J.M.: I would be overjoyed, I'd giggle all the way to Lloyds and back!

P.M.: Do you keep an eye on the market?
J.M.: No, I don't adjust my music to suit any particular vagary. I'm just not into wavering with the breeze, I mean there's no point in going along for eleven years and then suddenly turning round and selling out, because that's what you'd be doing. It would be stupid wouldn't it?

P.M.: And you would lose that loyal cult following.
J.M.: I don't think there's a chance of that with this album. (laughs)
P.M.: Are you recording with the same line up as for the Dominion gigs?7
J.M.: With the exception that Phil Collins is playing drums on the album as well as producing.

P.M.: What can he do for you as a producer? Your material and your interpretation of it is so personal that I would have thought it difficult for anyone to get in there and tell you anything!
J.M.: Well, he can say, "you can sing that better, would you sing that with a little less anger, this word deserves a bit more attention, how does this drum sound to you" ... basically sounds and performance. I'm my own worst critic. I find it's impossible to be objective about my own music. I become either hypercritical and will sit there for hours tearing it to pieces, or I take the opposite tack entirely, like it doesn't matter a fuck, and really you want someone who lies right in the middle.

P.M.: It must take a lot of trust to accept someone else's judgment.
J.M.: If you can trust them musically, and I trust Phil absolutely. But not a lot of people, there are a lot of so-called producers around that I don't think actually are worth their salt.

P.M.: Is your band now a permanent working unit?
J.M.: Well, as permanent as any band can be, that's the intention.

P.M.: In the past it's always been John Martyn with Danny Thompson, or a backing band or a drum machine, but you're always very much the front man. Do you ever see yourself sinking your identity into a band, or is the music too personal?
J.M.: I think it's too personal for that. My idea was originally to integrate myself more into a band thing, to play a supportive role myself rather than being supported, whereas we play like a band, but I'm undoubtedly the band leader.

P.M.: Was it a difficult decision, something you've avoided in the past, getting a band together?
J.M.: I never could get the money together, or the support. Since my divorce I've had a little more freedom. When you're not on the road with a band you've got to be rehearsing with them or breaking the new material, so there's not much time off now. I used to take about three months off a year, just not working at all, and whereas it was very comfortable, and good for my songwriting, there's no need to do that now, I find it more absorbing to work.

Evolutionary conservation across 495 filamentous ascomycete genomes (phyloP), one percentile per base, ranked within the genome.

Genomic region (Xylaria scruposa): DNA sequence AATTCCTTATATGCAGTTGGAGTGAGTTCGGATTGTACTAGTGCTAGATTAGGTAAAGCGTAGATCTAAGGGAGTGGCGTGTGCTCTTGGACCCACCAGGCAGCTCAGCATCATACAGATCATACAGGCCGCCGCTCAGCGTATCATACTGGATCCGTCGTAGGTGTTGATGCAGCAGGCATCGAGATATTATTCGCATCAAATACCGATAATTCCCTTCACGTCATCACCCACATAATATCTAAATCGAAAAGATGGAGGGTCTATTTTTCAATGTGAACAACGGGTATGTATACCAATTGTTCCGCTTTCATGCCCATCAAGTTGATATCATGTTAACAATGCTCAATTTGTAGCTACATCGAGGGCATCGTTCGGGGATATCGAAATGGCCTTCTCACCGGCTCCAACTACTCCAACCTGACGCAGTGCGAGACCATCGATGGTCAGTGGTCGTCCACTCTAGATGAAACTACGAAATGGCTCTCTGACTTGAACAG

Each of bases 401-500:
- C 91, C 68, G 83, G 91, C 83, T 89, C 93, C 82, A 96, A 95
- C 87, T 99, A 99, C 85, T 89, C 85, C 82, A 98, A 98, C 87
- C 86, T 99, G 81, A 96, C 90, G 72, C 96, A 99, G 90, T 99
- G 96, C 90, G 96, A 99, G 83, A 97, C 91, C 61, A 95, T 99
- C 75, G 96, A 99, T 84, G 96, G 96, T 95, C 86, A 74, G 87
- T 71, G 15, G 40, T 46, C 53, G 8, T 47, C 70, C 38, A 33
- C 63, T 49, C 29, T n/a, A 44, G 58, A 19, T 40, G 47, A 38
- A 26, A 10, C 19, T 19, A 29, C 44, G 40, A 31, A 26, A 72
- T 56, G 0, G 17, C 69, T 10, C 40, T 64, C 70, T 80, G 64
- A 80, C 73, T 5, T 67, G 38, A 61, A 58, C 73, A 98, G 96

P.M.: It must have been a big decision financially.
J.M.: It's actually taken about five-sixths of my earnings away. What it does is mean you've got to live off your PRS8 and the publishing, I mean I don't make, I lose money on all the gigs now. I think all bands do though. It took me ages to accept that, I still do that with a grudge. The idea of going on and sweating and coming back poorer. It's not much poorer, like at some of the London gigs, it's ridiculous: you sell out big theatres and you come out losing £70. But eventually the idea is you sell enough records to recoup etc. etc.

P.M.: It sounds as though he's still trying to convince himself. But why this change? Reports from those Dominion gigs tell of John Martyn STANDING UP to play, and hardly an acoustic guitar in sight, what is going on?
J.M.: I'm stepping about, I only played one acoustic song, yeh it's all electric, much different.

P.M.: Getting into guitar heroics?
J.M.: No, no, I take a couple of solos, but I don't jump off speaker cabinets or leap up and down the gangway, no it's not like that! No, I don't think it is a change radically. We use lights now which I could never get into before, that and a more powerful PA, the sound is bigger that's the only difference really. Well I'd gone as far as I could with the one-man band effort, I thought, without taking almost a year off and rethinking and investigating all the gadgets that were available. And you hear so many bad one-man bands, well I do anyway, and I just don't like them. Nice to quit while you're ahead. I've said all that one-man band stuff, I've done it and I don't think anyone else can do it, so why not move on and try to do something else? I'm interested in trying to become a lead guitar player, that's another nice gig to do, it's another thing that the band allows me to do which I was never allowed to do before. I can just play lead guitar and think of solo lines rather than chordal lines, that kind of thing.